|Structured Programming, by O.-J. Dahl, E.W. Dijkstra, and C.A.R. Hoare. Academic Press, 1972.
This year (2012) is the 40th anniversary of this text, but it holds up well. It consists of three essays:
If you've been led to think "Structured Programming = No GOTOs", the first essay will change your mind. It's much more a consideration of design in the small than a focus on surface form.
"Data Structuring" considers how to structure types; Pascal's type structure (remember that?) of records, sets, enumerations etc. clearly embodies some of these ideas. You can see roots of the "object-based" approach (that never seemed to make it to the mainstream in the way object-oriented approaches did).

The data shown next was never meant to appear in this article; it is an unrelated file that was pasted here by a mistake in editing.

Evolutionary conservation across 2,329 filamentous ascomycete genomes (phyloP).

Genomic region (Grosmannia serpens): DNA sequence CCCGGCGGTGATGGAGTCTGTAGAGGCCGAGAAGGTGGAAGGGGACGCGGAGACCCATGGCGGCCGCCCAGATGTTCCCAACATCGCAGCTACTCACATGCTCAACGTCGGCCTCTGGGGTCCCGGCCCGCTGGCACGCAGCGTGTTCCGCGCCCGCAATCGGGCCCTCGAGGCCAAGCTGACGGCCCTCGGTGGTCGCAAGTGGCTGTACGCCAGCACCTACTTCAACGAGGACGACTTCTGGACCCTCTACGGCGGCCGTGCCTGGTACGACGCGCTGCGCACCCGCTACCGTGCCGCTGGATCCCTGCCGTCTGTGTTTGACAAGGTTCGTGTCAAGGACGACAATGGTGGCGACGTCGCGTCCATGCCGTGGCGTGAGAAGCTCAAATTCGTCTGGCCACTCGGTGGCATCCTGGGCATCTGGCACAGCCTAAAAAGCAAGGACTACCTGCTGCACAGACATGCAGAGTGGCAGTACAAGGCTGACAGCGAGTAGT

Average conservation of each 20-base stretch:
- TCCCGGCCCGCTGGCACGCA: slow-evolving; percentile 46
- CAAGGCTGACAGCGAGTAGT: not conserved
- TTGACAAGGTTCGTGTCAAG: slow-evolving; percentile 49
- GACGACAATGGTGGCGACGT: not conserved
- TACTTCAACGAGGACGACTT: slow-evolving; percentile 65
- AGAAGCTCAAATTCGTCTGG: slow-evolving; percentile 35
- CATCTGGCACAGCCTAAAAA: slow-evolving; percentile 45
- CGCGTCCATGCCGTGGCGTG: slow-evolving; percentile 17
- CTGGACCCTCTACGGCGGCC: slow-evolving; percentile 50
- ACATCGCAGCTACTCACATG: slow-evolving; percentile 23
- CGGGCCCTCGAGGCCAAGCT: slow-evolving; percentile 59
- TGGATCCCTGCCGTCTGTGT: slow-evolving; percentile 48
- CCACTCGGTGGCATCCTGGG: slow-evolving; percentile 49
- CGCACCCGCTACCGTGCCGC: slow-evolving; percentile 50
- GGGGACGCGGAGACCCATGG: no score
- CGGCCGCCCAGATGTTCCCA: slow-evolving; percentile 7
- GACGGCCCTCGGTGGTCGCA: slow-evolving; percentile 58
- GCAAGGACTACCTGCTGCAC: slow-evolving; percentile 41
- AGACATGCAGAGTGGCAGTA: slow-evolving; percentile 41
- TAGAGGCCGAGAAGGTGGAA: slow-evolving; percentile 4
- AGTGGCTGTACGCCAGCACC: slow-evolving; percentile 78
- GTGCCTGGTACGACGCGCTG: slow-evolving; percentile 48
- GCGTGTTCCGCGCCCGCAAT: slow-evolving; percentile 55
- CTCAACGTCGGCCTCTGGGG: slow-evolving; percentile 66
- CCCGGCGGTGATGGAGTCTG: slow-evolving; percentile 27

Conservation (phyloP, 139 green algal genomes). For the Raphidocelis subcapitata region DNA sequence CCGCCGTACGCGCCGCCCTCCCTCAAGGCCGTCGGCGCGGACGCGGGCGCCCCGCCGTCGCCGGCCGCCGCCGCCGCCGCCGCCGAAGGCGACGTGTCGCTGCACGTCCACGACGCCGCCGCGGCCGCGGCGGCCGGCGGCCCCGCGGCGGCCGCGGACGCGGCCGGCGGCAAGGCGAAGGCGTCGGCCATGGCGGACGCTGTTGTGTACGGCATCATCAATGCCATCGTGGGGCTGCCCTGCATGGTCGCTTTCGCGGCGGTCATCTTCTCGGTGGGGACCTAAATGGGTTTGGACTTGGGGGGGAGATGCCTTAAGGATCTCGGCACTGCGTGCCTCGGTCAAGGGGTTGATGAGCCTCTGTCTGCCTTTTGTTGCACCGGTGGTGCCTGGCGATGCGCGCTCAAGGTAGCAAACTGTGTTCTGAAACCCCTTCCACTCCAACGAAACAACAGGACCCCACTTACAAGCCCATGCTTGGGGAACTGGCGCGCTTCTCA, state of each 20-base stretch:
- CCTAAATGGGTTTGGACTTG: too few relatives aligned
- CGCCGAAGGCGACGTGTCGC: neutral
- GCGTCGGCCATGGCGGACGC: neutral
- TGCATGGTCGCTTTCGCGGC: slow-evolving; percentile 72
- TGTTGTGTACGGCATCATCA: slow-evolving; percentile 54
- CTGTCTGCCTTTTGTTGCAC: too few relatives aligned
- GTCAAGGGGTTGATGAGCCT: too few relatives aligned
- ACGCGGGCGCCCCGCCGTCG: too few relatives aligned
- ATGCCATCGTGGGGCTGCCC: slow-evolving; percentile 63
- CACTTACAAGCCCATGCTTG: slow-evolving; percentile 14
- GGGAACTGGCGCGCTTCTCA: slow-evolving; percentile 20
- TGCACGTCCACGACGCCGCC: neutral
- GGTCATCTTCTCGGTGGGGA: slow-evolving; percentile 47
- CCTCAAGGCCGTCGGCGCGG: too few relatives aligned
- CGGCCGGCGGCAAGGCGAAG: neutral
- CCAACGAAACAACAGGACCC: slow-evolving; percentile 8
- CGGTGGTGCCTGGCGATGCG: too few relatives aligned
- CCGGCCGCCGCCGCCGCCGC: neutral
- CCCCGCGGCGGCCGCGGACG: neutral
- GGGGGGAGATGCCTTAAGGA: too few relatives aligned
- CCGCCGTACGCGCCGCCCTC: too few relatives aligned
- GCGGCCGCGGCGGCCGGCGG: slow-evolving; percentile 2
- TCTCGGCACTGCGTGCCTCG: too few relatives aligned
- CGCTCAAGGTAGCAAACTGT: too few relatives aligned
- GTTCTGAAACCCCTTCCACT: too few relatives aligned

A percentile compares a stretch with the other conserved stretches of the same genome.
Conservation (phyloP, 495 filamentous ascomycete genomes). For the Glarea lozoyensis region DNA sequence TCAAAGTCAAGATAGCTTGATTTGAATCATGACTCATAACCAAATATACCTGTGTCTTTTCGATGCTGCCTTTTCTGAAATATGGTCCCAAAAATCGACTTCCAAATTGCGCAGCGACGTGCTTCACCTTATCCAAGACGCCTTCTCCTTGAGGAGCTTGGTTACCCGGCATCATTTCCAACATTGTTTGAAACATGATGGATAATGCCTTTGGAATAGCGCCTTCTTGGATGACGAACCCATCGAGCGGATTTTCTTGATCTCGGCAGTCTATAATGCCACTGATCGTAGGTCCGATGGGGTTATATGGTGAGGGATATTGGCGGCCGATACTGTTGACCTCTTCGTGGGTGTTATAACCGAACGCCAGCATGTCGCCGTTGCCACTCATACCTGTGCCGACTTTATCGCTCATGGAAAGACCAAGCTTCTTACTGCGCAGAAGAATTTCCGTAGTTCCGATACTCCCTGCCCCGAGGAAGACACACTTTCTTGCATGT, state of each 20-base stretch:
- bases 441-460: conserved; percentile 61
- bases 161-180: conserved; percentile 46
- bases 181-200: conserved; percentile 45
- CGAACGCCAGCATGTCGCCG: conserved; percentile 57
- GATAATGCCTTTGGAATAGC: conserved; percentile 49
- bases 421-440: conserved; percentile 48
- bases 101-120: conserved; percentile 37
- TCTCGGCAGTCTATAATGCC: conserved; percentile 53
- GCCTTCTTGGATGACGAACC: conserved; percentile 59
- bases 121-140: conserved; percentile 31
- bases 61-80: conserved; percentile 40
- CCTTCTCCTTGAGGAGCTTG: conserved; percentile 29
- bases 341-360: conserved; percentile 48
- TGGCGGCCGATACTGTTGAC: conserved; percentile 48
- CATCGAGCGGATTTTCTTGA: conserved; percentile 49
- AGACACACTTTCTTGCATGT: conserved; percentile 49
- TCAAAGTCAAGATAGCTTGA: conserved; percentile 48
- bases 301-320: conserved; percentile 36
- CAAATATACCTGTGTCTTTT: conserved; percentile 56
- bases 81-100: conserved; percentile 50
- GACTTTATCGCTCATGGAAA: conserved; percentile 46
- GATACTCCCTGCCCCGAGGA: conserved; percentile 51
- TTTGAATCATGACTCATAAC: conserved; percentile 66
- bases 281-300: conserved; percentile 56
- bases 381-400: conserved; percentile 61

The final essay describes mechanisms from SIMULA 67, an early (if not the original) object-oriented programming language. You can see the early consideration of objects and coroutines, classes and subclasses.
There's definitely a "historical" air to these essays, but they hint at a path almost taken. Modern libraries and the modern rush to deliver let us ignore many ideas about software design, but they don't go away. These articles take a slower, more mathematical path than I've seen anybody apply in practice, but it brings clarity of thought about mapping problems and solutions that I'd like to imitate.
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